A number of marine surveys conducted earlier this year revealed a total of 15 new species living in the ocean. Some of these creatures are remarkable in and of themselves, whereas others are elusive species, or ones thought to have disappeared long ago.
The surveys were conducted in waters around Scotland, and covered a total of 2,000 square miles (5,180 square kilometers). One of the most intriguing discoveries was that of a fish that has neither a brain, nor a face. The prehistoric creature is called Amphioxus.
Scientists with the Scottish Government catalog this species as elusive, The Independent
reports. The new surveys were able to find it in waters off Tankerness, in Orkney. What is most outstanding about this animal is the fact it may be a descendant of the first species that evolved a backbone.
Neural impulses travel through a primitive nerve chord that lies where its spine should be. Other than that, there are no nervous systems components “installed” on this creature. Scientists are very happy about finally being able to study the creature.
Waters around the Small Isles also revealed 48-centimeter (18-inch) giant mussels, which experts believe have the largest sea shells in that sector of the Atlantic. The location of this species was also found to be the home of more than 100 Fan Mussel specimens.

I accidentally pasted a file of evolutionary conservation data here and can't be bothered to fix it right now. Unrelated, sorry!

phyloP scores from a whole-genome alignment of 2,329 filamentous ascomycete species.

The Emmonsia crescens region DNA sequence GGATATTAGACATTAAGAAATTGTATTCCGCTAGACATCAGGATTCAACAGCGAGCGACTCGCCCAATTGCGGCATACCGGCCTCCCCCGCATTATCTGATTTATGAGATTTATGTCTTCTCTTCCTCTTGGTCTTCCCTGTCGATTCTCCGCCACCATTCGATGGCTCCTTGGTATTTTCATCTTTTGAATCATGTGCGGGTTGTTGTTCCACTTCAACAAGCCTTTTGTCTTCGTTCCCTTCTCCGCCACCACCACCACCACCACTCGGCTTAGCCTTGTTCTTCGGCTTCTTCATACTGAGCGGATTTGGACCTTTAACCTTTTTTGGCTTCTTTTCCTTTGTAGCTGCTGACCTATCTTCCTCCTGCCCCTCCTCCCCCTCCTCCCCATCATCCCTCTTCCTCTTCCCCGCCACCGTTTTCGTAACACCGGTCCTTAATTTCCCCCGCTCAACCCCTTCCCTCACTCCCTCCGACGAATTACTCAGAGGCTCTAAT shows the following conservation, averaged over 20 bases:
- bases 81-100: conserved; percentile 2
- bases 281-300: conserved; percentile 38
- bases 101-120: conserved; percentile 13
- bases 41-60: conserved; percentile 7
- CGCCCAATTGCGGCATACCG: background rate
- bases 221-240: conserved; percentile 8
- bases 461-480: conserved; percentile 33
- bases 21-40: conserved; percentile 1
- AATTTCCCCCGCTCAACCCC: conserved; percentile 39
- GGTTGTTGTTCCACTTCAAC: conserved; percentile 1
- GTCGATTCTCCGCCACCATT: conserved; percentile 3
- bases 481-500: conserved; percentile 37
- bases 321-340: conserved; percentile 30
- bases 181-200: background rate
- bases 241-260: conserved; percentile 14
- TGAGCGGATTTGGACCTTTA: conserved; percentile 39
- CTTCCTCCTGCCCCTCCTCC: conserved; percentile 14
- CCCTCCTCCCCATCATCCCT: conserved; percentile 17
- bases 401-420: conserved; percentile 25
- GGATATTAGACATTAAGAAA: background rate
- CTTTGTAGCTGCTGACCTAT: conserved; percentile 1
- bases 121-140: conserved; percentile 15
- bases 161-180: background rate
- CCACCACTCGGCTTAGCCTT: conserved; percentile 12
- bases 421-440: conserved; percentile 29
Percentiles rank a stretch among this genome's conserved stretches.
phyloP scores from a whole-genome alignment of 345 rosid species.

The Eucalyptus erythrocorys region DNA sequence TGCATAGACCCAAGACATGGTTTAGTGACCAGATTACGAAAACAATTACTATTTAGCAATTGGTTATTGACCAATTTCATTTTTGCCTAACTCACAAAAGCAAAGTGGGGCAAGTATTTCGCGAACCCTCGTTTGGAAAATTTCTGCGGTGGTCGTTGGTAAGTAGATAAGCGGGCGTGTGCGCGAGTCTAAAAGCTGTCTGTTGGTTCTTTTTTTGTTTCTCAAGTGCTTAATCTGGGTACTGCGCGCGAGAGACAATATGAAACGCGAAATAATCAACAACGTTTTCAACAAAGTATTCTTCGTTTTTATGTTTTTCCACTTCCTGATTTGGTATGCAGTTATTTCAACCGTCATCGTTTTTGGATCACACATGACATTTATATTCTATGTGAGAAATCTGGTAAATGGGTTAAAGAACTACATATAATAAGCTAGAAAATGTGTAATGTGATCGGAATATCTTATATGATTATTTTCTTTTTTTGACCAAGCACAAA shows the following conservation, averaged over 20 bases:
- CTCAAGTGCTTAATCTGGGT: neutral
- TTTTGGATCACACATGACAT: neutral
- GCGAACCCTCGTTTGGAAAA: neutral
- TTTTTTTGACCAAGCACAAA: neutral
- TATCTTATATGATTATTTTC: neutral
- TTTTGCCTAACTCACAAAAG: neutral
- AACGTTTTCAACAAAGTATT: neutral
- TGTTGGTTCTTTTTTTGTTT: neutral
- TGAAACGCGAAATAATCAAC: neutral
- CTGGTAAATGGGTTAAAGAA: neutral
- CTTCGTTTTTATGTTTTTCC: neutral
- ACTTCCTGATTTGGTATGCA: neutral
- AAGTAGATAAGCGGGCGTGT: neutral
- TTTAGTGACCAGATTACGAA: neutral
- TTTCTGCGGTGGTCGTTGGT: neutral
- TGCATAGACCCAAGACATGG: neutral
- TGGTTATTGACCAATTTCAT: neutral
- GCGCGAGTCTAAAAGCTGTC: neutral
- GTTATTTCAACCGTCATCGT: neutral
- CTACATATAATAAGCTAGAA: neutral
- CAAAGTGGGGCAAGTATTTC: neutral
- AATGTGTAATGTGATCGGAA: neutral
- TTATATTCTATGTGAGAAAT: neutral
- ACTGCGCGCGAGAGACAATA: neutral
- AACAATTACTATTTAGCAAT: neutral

The latter are interesting to scientists because they display threads that are so fine and sensitive that they can latch on to individual sands of grain. They look and act just like human hair, researchers add.
Clabbydhhu mollusks that can live in excess of 50 years were discovered near Noss Head, in Caithness. This species plays an important role in marine ecosystems, because it helps stabilize the sea floor at critical locations, and also provides shelter and food for a large number of other species.
“These surveys highlight that Scotland's seas and coasts are home to a truly amazing range of weird and wonderful wildlife,” says the WWF Scotland head of policy, Dr. Dan Barlow.
“By providing vital information on what lies beneath the waves, these surveys will help inform decisions on better ways to protect this important resource now and long into the future,” he adds.
Scottish Government officials say that the new data will help them make better decisions when it comes to preserving the biodiversity present in the waters around Scotland.